Friday, April 15, 2011

LoTRO: review of Volume II from the perspective of a Tolkien nerd

In the most recent update, Turbine made all of the Volume II quests soloable. That should not be taken to mean that they are easy. Unless you are capable of taking down a raid mob with 18,000 morale using only your skirmish soldier for help, you will not be able to get through all of them. In fact I died four or five times learning how to kite effectively on my hunter the first time I encountered one of those monsters. I didn't mind though, my solo game has definitely been kicked up a notch by the experience. More than any other MMO I've played, modern LoTRO seems to have nailed the "challenging but fair and rewarding" solo play experience.

Volume II tells several really interesting stories that fill out Tolkien's original work in believable ways. In my mind they expand the lore rather than clash with it. Volume I was interesting, but it felt like more of a side story that was only vaguely connected to the books. Volume II is more directly connected to the books, it deals with the aftermath of the fellowship passing through Moria and Lothlorian.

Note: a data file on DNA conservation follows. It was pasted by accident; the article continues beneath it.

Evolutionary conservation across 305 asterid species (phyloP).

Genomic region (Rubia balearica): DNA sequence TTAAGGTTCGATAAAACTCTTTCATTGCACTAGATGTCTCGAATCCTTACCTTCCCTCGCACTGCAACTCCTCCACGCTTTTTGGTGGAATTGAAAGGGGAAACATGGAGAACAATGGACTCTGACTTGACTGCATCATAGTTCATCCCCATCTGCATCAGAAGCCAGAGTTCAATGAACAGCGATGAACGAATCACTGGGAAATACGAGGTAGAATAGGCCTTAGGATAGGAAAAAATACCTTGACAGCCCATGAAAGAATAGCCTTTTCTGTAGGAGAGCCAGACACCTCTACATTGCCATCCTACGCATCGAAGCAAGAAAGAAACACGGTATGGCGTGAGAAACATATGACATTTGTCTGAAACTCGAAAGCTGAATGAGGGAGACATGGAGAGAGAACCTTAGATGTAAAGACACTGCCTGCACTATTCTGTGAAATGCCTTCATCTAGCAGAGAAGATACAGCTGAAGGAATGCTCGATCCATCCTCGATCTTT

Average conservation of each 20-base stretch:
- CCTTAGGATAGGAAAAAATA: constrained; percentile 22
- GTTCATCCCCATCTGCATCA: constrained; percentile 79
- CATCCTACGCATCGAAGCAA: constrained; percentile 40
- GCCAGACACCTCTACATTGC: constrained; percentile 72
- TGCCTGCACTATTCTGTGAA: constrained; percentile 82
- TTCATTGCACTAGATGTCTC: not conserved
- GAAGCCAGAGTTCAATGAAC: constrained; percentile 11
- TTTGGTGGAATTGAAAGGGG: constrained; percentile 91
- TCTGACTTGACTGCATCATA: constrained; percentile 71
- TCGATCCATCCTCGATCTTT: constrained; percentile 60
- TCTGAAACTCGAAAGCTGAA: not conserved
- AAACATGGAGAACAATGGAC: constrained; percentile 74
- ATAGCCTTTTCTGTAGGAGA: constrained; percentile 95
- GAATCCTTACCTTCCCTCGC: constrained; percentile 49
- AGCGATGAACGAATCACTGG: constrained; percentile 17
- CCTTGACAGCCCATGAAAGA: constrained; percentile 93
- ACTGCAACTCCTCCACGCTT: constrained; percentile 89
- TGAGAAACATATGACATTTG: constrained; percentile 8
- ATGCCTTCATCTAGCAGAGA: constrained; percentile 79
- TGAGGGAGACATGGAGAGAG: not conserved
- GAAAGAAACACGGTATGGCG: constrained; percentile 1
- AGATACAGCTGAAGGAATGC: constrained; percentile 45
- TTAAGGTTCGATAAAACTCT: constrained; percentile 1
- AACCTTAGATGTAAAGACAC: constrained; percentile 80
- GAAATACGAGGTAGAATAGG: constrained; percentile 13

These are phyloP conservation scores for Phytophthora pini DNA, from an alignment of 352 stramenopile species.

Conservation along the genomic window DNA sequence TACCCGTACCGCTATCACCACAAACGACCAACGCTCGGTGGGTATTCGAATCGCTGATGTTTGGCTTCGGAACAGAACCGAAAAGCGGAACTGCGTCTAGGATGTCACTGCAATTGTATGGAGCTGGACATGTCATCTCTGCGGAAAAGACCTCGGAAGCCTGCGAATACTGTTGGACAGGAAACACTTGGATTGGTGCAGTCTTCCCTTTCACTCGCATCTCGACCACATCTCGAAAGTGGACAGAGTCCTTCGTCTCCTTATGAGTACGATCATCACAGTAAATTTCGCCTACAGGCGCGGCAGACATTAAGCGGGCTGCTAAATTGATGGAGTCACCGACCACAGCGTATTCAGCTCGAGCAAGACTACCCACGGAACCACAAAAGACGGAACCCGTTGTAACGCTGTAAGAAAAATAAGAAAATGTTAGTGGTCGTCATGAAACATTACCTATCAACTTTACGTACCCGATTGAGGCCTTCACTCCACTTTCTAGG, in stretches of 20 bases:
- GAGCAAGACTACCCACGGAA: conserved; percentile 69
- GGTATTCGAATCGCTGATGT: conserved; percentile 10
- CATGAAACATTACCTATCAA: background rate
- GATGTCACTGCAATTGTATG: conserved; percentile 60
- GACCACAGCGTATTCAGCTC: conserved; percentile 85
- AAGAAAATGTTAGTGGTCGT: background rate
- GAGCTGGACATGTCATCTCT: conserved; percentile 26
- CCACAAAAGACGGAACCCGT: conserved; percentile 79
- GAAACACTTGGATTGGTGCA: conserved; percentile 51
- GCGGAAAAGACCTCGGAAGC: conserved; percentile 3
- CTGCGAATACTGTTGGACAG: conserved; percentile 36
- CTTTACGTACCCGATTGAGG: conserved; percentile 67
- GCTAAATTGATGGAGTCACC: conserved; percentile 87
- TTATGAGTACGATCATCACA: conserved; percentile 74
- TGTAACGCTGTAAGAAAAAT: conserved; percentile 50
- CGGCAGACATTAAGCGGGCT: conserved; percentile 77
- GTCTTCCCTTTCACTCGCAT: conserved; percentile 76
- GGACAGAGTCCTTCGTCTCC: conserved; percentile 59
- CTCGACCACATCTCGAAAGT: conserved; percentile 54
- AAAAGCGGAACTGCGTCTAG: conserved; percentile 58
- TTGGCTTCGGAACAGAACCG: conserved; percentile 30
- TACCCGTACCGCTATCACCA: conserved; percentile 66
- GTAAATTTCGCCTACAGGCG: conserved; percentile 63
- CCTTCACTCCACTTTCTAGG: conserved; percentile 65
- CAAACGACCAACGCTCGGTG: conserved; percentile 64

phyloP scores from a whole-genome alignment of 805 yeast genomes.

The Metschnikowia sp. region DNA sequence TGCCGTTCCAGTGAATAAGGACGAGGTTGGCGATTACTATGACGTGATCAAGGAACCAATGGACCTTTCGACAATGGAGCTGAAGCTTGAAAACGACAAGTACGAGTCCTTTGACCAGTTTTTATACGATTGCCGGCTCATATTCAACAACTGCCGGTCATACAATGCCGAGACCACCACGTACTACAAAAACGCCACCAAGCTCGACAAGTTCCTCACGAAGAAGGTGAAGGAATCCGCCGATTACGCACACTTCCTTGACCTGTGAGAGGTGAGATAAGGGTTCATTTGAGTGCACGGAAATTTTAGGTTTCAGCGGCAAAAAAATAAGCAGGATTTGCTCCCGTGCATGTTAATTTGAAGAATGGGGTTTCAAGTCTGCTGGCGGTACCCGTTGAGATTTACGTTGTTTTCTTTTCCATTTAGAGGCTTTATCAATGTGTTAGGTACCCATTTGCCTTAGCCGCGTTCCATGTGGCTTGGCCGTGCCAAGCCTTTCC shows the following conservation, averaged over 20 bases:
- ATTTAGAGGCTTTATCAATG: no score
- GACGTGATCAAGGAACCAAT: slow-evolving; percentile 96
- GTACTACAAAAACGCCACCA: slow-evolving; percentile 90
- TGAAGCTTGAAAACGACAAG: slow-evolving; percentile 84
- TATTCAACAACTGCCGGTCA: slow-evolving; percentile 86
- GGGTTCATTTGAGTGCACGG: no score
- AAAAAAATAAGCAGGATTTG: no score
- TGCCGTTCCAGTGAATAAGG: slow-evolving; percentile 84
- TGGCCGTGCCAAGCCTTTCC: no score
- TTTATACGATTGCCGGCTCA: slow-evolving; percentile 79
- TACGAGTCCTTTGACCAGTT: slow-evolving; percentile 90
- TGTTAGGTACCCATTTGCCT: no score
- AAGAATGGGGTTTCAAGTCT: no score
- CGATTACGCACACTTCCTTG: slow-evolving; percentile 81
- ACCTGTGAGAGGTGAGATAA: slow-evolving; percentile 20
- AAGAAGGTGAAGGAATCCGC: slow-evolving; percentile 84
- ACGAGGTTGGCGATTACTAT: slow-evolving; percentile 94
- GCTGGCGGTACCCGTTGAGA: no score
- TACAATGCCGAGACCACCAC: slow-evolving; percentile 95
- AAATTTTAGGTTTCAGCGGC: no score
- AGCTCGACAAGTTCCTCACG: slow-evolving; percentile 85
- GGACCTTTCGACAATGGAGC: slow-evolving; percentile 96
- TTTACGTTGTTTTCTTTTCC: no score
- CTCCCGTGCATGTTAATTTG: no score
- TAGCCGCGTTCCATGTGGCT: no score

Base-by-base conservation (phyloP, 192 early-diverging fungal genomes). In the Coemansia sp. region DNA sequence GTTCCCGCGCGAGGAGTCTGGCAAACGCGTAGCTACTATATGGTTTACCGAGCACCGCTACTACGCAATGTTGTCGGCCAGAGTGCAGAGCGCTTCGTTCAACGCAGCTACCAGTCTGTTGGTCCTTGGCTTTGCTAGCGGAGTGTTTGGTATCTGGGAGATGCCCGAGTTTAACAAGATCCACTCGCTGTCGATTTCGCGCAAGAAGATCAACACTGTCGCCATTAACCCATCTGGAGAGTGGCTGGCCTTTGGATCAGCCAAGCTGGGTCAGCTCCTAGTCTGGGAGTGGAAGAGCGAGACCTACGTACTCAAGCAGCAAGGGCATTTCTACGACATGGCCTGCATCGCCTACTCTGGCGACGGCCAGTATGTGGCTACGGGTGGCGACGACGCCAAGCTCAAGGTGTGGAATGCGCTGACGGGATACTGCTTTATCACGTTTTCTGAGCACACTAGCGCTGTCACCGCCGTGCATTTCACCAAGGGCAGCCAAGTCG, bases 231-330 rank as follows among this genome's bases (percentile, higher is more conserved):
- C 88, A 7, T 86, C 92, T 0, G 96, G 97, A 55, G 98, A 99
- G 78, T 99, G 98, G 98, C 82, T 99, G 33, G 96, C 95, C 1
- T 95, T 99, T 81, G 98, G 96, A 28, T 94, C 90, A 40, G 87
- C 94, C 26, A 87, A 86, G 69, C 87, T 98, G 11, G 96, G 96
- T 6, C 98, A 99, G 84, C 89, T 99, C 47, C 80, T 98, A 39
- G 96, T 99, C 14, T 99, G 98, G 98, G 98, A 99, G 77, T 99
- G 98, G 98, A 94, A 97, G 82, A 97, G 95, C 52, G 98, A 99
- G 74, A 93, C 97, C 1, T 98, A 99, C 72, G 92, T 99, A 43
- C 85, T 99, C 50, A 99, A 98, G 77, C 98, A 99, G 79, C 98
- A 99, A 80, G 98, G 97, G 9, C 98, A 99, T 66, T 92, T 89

The first part of it tells the story of how the dwarves recolonized Moria. This may seem like a bit of a stretch at first, because as near as I can remember Tolkien never mentions this happening. However we do know from the books and extended material such as Lost Tales that there would have been a power vacuum after the fellowship passed through. Obviously the biggest bad down there was the Balrog, which Gandalf took out. However the fellowship also took out a lot of the leaders of the orcs on their way through. The orcs of Moria even sent a large hunting party after the fellowship to try and avenge the deaths of their leaders. So there would have been opportunity for the dwarves to retake the halls.